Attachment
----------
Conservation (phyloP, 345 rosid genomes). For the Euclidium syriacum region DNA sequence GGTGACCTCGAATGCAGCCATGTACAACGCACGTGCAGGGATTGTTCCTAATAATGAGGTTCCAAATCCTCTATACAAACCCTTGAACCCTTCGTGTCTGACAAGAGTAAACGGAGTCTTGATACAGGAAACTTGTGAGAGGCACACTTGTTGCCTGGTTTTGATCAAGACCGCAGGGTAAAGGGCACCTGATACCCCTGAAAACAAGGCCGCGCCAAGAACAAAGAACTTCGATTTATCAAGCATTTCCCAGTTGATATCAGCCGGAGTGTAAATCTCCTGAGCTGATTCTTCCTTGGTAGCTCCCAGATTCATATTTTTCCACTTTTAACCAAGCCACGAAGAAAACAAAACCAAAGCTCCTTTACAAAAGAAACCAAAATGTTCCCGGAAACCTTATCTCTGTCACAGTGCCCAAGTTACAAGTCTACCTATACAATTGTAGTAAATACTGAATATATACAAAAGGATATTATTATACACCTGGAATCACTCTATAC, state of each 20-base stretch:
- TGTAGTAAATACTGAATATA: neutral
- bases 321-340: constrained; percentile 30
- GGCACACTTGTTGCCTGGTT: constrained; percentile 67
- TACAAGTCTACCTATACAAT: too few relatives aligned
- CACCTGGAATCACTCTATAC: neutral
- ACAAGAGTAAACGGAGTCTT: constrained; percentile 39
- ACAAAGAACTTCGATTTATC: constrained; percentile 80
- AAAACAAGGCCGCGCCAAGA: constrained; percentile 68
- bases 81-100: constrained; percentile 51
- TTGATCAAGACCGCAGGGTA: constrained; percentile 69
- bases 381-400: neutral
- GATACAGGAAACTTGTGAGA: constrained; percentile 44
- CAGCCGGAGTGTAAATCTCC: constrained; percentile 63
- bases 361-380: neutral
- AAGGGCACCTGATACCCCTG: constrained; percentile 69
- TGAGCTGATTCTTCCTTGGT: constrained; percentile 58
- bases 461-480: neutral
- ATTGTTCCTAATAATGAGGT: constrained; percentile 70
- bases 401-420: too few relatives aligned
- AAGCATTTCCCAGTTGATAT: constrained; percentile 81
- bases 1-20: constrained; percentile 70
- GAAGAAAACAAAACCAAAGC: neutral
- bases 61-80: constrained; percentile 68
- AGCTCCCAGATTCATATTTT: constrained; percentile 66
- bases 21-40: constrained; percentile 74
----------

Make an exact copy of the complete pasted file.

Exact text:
Conservation (phyloP, 345 rosid genomes). For the Euclidium syriacum region DNA sequence GGTGACCTCGAATGCAGCCATGTACAACGCACGTGCAGGGATTGTTCCTAATAATGAGGTTCCAAATCCTCTATACAAACCCTTGAACCCTTCGTGTCTGACAAGAGTAAACGGAGTCTTGATACAGGAAACTTGTGAGAGGCACACTTGTTGCCTGGTTTTGATCAAGACCGCAGGGTAAAGGGCACCTGATACCCCTGAAAACAAGGCCGCGCCAAGAACAAAGAACTTCGATTTATCAAGCATTTCCCAGTTGATATCAGCCGGAGTGTAAATCTCCTGAGCTGATTCTTCCTTGGTAGCTCCCAGATTCATATTTTTCCACTTTTAACCAAGCCACGAAGAAAACAAAACCAAAGCTCCTTTACAAAAGAAACCAAAATGTTCCCGGAAACCTTATCTCTGTCACAGTGCCCAAGTTACAAGTCTACCTATACAATTGTAGTAAATACTGAATATATACAAAAGGATATTATTATACACCTGGAATCACTCTATAC, state of each 20-base stretch:
- TGTAGTAAATACTGAATATA: neutral
- bases 321-340: constrained; percentile 30
- GGCACACTTGTTGCCTGGTT: constrained; percentile 67
- TACAAGTCTACCTATACAAT: too few relatives aligned
- CACCTGGAATCACTCTATAC: neutral
- ACAAGAGTAAACGGAGTCTT: constrained; percentile 39
- ACAAAGAACTTCGATTTATC: constrained; percentile 80
- AAAACAAGGCCGCGCCAAGA: constrained; percentile 68
- bases 81-100: constrained; percentile 51
- TTGATCAAGACCGCAGGGTA: constrained; percentile 69
- bases 381-400: neutral
- GATACAGGAAACTTGTGAGA: constrained; percentile 44
- CAGCCGGAGTGTAAATCTCC: constrained; percentile 63
- bases 361-380: neutral
- AAGGGCACCTGATACCCCTG: constrained; percentile 69
- TGAGCTGATTCTTCCTTGGT: constrained; percentile 58
- bases 461-480: neutral
- ATTGTTCCTAATAATGAGGT: constrained; percentile 70
- bases 401-420: too few relatives aligned
- AAGCATTTCCCAGTTGATAT: constrained; percentile 81
- bases 1-20: constrained; percentile 70
- GAAGAAAACAAAACCAAAGC: neutral
- bases 61-80: constrained; percentile 68
- AGCTCCCAGATTCATATTTT: constrained; percentile 66
- bases 21-40: constrained; percentile 74